Experimental LTNs in Ealing: Why Can’t the Council Communicate Better?

New LTN locations: use click through in text to open the interactive map

Rebellion is brewing in streets across the borough over Ealing Council’s decision to implement ten experimental Low Traffic Neighbourhoods (LTNs) across Acton, Central and West Ealing and Southall without prior consultation with residents. (Click here for an interactive version of the LTN location map with links to the detailed maps of each LTN showing traffic filters. Note: There is currently no map for the East Acton Golf Links LTN.)

Ealing Council is generally in favour of Low Traffic Neighbourhoods (LTNs), which it sees as supporting the borough’s climate objectives. However, recent statutory guidance from Government for local authorities to make significant changes to road layouts in order to give more space to cyclists and pedestrians in response to the Covid-19 health emergency, supported by funding from Transport for London (TfL), is the rationale underlying the latest schemes.

In accordance with Government guidelines, the LTNs will be implemented using an Experimental Traffic Order (ETO). Residents will be informed a week in advance of the introduction of an LTN in their neighbourhood and will be written to by the Council to make them aware of the scheme. 

In contrast to Permanent Traffic Orders, which include prior consultation on the proposed scheme design, ETOs are used to trial schemes that may then be made permanent, and were chosen in this case in order to qualify for the time-limited funding. While there is no advance consultation under ETOs, once the scheme has been introduced, residents will have six months to register their support or objection via email to TrafficNotices@ealing.gov.uk based on their experience of the scheme (the statutory consultation). Ealing Council is also planning a second non-statutory consultation to better understand residents’ view and experiences of the LTNs, which would take place towards the end of the six-month statutory consultation.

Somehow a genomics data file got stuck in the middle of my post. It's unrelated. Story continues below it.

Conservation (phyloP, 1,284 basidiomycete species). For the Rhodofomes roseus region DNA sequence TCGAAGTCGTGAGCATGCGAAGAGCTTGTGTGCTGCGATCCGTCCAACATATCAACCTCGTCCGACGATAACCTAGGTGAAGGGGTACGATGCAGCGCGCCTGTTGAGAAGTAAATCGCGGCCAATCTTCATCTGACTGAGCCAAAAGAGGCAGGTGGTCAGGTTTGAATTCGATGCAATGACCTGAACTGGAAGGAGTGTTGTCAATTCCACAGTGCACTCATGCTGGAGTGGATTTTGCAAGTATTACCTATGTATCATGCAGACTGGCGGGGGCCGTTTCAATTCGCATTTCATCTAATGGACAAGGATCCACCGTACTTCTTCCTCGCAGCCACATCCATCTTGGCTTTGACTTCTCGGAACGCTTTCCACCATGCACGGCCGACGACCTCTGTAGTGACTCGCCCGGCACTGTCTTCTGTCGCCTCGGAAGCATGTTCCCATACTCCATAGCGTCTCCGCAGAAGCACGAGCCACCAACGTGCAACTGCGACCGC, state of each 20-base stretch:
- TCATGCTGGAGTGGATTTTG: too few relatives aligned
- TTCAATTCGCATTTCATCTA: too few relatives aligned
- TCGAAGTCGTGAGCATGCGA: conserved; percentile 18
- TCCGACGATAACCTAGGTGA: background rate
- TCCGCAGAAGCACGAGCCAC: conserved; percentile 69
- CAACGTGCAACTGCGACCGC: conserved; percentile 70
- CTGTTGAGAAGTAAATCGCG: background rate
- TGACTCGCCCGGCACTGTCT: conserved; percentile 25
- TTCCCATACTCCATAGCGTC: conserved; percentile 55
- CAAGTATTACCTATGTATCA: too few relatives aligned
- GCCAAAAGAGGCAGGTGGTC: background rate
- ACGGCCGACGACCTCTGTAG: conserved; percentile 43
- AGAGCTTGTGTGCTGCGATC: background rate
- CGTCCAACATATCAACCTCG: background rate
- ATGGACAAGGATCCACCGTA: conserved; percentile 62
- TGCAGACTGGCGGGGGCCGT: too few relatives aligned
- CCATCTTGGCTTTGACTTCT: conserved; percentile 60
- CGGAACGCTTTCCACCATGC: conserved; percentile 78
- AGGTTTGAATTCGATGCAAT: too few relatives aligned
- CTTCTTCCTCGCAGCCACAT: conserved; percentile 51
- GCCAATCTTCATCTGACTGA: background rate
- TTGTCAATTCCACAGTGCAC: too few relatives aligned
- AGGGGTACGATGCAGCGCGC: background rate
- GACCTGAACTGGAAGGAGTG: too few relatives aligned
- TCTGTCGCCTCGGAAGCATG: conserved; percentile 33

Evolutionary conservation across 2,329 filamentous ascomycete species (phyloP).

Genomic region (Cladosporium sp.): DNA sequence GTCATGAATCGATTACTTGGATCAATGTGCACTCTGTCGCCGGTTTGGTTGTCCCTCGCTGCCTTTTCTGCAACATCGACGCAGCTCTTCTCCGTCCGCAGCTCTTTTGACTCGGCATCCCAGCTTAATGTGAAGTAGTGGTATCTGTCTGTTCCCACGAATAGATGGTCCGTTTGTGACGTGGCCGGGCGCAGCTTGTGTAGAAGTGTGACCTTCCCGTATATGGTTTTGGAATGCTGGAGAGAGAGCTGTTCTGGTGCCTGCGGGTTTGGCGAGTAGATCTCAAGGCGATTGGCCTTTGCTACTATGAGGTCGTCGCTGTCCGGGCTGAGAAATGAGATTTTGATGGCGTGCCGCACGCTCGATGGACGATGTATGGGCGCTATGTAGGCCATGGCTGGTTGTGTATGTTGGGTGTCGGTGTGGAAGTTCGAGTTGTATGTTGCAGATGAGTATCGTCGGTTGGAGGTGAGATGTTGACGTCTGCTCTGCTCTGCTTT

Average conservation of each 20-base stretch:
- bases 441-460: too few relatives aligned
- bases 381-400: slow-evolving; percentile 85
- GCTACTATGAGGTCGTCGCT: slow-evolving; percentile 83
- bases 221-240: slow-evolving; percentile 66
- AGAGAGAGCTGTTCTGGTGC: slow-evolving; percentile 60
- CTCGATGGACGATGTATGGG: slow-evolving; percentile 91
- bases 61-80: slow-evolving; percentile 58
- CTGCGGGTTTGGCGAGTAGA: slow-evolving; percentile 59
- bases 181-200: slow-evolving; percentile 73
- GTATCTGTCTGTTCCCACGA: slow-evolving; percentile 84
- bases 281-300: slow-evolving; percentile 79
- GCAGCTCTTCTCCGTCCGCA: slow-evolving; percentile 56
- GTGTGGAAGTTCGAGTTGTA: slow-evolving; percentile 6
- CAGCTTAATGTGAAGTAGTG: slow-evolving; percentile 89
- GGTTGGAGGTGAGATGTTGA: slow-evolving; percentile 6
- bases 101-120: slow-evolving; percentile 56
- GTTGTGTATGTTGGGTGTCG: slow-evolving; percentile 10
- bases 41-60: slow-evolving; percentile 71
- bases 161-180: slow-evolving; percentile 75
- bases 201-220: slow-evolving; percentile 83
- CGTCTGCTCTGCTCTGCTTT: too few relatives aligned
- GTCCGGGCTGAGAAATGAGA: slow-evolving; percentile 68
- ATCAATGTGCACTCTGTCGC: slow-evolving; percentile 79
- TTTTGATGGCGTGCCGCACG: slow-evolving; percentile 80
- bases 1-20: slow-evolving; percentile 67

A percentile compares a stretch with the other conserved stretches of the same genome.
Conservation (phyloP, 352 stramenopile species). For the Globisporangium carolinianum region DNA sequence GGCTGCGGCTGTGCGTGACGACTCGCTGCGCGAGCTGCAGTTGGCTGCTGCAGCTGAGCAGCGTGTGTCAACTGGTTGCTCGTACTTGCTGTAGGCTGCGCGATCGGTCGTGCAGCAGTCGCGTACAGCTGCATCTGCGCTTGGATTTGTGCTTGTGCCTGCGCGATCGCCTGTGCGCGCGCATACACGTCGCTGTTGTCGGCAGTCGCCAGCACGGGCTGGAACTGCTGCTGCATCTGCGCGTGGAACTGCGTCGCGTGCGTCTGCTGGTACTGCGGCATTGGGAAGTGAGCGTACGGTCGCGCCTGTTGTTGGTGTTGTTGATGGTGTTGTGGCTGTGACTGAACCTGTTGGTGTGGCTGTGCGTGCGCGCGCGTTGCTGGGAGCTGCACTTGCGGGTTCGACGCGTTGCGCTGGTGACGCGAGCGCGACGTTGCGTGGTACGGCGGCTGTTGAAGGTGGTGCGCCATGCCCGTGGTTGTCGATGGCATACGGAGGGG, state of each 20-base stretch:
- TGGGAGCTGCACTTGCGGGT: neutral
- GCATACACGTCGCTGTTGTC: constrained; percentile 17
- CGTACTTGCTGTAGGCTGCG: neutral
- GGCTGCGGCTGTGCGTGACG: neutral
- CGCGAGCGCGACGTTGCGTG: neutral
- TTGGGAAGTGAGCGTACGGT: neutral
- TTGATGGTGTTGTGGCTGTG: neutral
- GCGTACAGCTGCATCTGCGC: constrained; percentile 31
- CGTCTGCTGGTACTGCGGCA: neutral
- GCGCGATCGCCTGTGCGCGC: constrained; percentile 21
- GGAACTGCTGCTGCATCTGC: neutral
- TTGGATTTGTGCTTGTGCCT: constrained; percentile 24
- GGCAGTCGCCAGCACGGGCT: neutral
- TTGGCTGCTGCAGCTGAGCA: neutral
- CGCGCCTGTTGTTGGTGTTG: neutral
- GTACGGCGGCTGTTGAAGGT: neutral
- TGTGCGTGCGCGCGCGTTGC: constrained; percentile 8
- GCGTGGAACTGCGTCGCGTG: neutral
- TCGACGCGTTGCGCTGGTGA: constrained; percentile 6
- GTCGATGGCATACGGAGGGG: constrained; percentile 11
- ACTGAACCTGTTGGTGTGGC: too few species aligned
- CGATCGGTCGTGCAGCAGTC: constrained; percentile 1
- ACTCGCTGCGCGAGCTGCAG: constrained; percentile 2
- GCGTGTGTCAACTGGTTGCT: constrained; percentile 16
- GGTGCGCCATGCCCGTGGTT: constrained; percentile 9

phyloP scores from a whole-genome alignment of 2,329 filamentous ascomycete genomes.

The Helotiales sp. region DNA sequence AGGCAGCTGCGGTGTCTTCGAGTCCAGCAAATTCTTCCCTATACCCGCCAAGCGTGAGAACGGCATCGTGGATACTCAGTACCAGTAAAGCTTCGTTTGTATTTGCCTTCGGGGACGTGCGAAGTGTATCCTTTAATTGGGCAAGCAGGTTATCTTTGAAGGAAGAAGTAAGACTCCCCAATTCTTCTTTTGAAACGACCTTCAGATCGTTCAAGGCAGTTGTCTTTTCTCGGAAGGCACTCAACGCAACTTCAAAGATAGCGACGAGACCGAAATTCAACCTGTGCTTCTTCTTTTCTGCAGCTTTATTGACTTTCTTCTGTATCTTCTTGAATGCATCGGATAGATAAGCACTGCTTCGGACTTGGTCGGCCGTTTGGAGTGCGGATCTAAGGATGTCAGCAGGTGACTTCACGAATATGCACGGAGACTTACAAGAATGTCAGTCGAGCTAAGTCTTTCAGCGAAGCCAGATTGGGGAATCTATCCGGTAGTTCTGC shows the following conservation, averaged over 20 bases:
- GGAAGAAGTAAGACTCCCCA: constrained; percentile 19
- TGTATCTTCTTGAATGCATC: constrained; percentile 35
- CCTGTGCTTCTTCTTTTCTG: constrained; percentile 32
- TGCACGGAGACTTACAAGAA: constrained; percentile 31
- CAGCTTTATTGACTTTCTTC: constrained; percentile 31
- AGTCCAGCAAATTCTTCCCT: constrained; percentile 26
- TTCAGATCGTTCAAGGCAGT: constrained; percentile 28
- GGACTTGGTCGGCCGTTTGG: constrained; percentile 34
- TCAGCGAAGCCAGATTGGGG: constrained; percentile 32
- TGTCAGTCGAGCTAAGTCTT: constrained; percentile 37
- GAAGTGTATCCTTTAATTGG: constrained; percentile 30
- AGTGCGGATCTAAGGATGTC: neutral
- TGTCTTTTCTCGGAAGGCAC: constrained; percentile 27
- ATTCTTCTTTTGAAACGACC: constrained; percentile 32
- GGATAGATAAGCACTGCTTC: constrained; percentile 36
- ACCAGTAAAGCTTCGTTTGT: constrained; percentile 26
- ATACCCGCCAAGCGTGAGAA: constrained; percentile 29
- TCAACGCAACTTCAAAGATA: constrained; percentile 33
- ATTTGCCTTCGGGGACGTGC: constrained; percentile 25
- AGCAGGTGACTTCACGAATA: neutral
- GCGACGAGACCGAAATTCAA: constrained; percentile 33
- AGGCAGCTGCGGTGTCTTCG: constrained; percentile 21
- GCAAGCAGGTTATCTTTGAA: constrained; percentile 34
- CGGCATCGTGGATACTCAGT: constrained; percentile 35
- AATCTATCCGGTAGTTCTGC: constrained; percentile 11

Leaflets objecting to Ealing Council’s plans for new LTNs

Details of how residents can express their views are available, but well hidden, on the Low Traffic Neighbourhood page of the Council’s website. Unfortunately, while the Council publicised the LTNs in the July/August edition of Around Ealing, there was no mention of the fact that these LTNs were experimental and subject to statutory consultation, nor of where residents should send their comments. Is it any wonder that residents in the affected areas are up in arms?